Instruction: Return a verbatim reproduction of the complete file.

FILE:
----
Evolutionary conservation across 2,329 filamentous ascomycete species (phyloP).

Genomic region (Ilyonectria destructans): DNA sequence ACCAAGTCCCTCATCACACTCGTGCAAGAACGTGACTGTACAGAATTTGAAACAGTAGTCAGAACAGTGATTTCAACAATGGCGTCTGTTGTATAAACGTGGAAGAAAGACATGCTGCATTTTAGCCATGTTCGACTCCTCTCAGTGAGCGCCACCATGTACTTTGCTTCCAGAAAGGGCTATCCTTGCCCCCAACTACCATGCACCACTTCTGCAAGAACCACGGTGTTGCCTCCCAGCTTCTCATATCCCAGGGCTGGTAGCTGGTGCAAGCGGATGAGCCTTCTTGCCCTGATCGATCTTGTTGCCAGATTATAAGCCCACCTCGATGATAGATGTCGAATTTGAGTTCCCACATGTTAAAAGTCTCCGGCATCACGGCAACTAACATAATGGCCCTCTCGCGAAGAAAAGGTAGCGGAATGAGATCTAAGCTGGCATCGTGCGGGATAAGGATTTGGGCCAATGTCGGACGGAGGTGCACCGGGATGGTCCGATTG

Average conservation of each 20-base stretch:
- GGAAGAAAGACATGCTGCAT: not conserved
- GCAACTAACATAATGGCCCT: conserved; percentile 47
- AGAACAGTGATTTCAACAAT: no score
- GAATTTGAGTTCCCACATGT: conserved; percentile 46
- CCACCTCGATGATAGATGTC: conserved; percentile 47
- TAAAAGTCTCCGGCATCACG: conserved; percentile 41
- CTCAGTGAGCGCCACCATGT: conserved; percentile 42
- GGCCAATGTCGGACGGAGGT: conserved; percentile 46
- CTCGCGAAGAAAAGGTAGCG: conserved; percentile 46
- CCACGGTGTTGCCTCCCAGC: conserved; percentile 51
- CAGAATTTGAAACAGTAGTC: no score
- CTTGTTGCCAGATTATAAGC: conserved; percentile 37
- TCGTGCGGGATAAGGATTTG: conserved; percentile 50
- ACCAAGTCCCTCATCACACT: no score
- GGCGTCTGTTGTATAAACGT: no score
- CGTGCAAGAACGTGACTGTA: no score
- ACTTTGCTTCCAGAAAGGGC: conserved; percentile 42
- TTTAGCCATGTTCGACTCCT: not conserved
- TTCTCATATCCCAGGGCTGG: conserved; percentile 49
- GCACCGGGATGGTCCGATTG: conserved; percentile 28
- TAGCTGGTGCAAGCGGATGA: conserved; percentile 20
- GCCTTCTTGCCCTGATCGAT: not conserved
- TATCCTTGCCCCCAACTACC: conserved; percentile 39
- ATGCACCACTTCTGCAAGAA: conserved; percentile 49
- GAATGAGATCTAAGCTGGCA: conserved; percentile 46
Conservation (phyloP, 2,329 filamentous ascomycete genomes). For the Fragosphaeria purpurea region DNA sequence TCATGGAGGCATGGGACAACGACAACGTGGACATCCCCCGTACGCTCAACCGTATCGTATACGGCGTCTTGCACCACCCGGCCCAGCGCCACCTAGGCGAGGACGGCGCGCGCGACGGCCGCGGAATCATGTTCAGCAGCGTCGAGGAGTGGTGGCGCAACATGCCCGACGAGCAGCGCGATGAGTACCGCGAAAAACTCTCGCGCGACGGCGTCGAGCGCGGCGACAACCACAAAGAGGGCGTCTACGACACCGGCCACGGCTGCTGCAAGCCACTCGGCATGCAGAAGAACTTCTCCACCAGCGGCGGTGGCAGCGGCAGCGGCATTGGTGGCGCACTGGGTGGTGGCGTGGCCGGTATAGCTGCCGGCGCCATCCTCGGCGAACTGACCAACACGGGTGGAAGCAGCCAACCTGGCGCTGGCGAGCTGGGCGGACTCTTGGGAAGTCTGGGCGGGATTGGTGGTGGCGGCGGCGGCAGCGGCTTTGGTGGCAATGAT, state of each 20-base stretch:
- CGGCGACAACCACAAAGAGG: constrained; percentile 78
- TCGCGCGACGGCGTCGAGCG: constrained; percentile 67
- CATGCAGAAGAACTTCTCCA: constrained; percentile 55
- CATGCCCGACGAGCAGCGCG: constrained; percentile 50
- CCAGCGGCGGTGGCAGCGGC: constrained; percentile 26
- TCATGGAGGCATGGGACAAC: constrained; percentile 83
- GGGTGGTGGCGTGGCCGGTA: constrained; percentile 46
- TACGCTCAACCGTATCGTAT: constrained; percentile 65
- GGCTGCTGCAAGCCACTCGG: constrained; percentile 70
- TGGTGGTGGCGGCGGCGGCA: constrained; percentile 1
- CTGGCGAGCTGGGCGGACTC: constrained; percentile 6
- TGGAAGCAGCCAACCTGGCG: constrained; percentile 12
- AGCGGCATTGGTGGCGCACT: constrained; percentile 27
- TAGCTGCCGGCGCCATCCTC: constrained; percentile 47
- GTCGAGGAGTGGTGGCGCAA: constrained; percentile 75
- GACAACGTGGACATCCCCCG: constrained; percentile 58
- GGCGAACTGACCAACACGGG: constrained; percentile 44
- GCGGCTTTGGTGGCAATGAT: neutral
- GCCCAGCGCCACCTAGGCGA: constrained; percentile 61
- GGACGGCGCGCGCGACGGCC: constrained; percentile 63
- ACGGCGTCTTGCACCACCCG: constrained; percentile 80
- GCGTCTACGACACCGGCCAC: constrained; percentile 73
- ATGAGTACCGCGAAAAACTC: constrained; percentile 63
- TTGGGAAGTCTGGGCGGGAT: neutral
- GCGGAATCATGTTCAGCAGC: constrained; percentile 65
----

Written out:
Evolutionary conservation across 2,329 filamentous ascomycete species (phyloP).

Genomic region (Ilyonectria destructans): DNA sequence ACCAAGTCCCTCATCACACTCGTGCAAGAACGTGACTGTACAGAATTTGAAACAGTAGTCAGAACAGTGATTTCAACAATGGCGTCTGTTGTATAAACGTGGAAGAAAGACATGCTGCATTTTAGCCATGTTCGACTCCTCTCAGTGAGCGCCACCATGTACTTTGCTTCCAGAAAGGGCTATCCTTGCCCCCAACTACCATGCACCACTTCTGCAAGAACCACGGTGTTGCCTCCCAGCTTCTCATATCCCAGGGCTGGTAGCTGGTGCAAGCGGATGAGCCTTCTTGCCCTGATCGATCTTGTTGCCAGATTATAAGCCCACCTCGATGATAGATGTCGAATTTGAGTTCCCACATGTTAAAAGTCTCCGGCATCACGGCAACTAACATAATGGCCCTCTCGCGAAGAAAAGGTAGCGGAATGAGATCTAAGCTGGCATCGTGCGGGATAAGGATTTGGGCCAATGTCGGACGGAGGTGCACCGGGATGGTCCGATTG

Average conservation of each 20-base stretch:
- GGAAGAAAGACATGCTGCAT: not conserved
- GCAACTAACATAATGGCCCT: conserved; percentile 47
- AGAACAGTGATTTCAACAAT: no score
- GAATTTGAGTTCCCACATGT: conserved; percentile 46
- CCACCTCGATGATAGATGTC: conserved; percentile 47
- TAAAAGTCTCCGGCATCACG: conserved; percentile 41
- CTCAGTGAGCGCCACCATGT: conserved; percentile 42
- GGCCAATGTCGGACGGAGGT: conserved; percentile 46
- CTCGCGAAGAAAAGGTAGCG: conserved; percentile 46
- CCACGGTGTTGCCTCCCAGC: conserved; percentile 51
- CAGAATTTGAAACAGTAGTC: no score
- CTTGTTGCCAGATTATAAGC: conserved; percentile 37
- TCGTGCGGGATAAGGATTTG: conserved; percentile 50
- ACCAAGTCCCTCATCACACT: no score
- GGCGTCTGTTGTATAAACGT: no score
- CGTGCAAGAACGTGACTGTA: no score
- ACTTTGCTTCCAGAAAGGGC: conserved; percentile 42
- TTTAGCCATGTTCGACTCCT: not conserved
- TTCTCATATCCCAGGGCTGG: conserved; percentile 49
- GCACCGGGATGGTCCGATTG: conserved; percentile 28
- TAGCTGGTGCAAGCGGATGA: conserved; percentile 20
- GCCTTCTTGCCCTGATCGAT: not conserved
- TATCCTTGCCCCCAACTACC: conserved; percentile 39
- ATGCACCACTTCTGCAAGAA: conserved; percentile 49
- GAATGAGATCTAAGCTGGCA: conserved; percentile 46
Conservation (phyloP, 2,329 filamentous ascomycete genomes). For the Fragosphaeria purpurea region DNA sequence TCATGGAGGCATGGGACAACGACAACGTGGACATCCCCCGTACGCTCAACCGTATCGTATACGGCGTCTTGCACCACCCGGCCCAGCGCCACCTAGGCGAGGACGGCGCGCGCGACGGCCGCGGAATCATGTTCAGCAGCGTCGAGGAGTGGTGGCGCAACATGCCCGACGAGCAGCGCGATGAGTACCGCGAAAAACTCTCGCGCGACGGCGTCGAGCGCGGCGACAACCACAAAGAGGGCGTCTACGACACCGGCCACGGCTGCTGCAAGCCACTCGGCATGCAGAAGAACTTCTCCACCAGCGGCGGTGGCAGCGGCAGCGGCATTGGTGGCGCACTGGGTGGTGGCGTGGCCGGTATAGCTGCCGGCGCCATCCTCGGCGAACTGACCAACACGGGTGGAAGCAGCCAACCTGGCGCTGGCGAGCTGGGCGGACTCTTGGGAAGTCTGGGCGGGATTGGTGGTGGCGGCGGCGGCAGCGGCTTTGGTGGCAATGAT, state of each 20-base stretch:
- CGGCGACAACCACAAAGAGG: constrained; percentile 78
- TCGCGCGACGGCGTCGAGCG: constrained; percentile 67
- CATGCAGAAGAACTTCTCCA: constrained; percentile 55
- CATGCCCGACGAGCAGCGCG: constrained; percentile 50
- CCAGCGGCGGTGGCAGCGGC: constrained; percentile 26
- TCATGGAGGCATGGGACAAC: constrained; percentile 83
- GGGTGGTGGCGTGGCCGGTA: constrained; percentile 46
- TACGCTCAACCGTATCGTAT: constrained; percentile 65
- GGCTGCTGCAAGCCACTCGG: constrained; percentile 70
- TGGTGGTGGCGGCGGCGGCA: constrained; percentile 1
- CTGGCGAGCTGGGCGGACTC: constrained; percentile 6
- TGGAAGCAGCCAACCTGGCG: constrained; percentile 12
- AGCGGCATTGGTGGCGCACT: constrained; percentile 27
- TAGCTGCCGGCGCCATCCTC: constrained; percentile 47
- GTCGAGGAGTGGTGGCGCAA: constrained; percentile 75
- GACAACGTGGACATCCCCCG: constrained; percentile 58
- GGCGAACTGACCAACACGGG: constrained; percentile 44
- GCGGCTTTGGTGGCAATGAT: neutral
- GCCCAGCGCCACCTAGGCGA: constrained; percentile 61
- GGACGGCGCGCGCGACGGCC: constrained; percentile 63
- ACGGCGTCTTGCACCACCCG: constrained; percentile 80
- GCGTCTACGACACCGGCCAC: constrained; percentile 73
- ATGAGTACCGCGAAAAACTC: constrained; percentile 63
- TTGGGAAGTCTGGGCGGGAT: neutral
- GCGGAATCATGTTCAGCAGC: constrained; percentile 65